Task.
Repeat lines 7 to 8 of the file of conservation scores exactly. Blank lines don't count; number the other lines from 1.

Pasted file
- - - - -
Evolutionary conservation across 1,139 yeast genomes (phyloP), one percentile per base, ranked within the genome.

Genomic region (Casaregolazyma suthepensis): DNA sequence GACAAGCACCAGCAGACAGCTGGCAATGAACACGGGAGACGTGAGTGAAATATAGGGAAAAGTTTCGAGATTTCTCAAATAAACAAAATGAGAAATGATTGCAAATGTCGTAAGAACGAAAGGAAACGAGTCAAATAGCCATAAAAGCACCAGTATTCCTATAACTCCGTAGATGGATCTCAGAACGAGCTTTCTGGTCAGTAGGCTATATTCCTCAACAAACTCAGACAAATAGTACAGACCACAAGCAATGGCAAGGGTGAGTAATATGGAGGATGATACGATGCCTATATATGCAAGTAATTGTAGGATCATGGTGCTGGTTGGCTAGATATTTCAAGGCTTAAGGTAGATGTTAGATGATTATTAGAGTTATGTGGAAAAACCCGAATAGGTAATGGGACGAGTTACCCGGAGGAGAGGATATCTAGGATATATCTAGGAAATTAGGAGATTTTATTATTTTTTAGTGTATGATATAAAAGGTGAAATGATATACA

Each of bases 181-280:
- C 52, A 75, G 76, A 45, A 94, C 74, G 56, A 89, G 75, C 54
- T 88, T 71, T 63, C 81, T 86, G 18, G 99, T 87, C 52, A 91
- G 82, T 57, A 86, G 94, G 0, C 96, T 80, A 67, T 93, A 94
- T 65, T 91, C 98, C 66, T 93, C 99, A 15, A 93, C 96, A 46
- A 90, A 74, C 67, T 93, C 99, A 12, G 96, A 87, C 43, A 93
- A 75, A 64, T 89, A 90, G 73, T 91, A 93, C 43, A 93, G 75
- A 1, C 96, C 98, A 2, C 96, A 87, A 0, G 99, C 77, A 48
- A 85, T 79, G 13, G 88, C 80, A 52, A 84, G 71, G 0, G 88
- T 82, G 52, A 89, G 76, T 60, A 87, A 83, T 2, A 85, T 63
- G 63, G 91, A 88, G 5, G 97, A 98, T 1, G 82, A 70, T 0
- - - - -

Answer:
- T 65, T 91, C 98, C 66, T 93, C 99, A 15, A 93, C 96, A 46
- A 90, A 74, C 67, T 93, C 99, A 12, G 96, A 87, C 43, A 93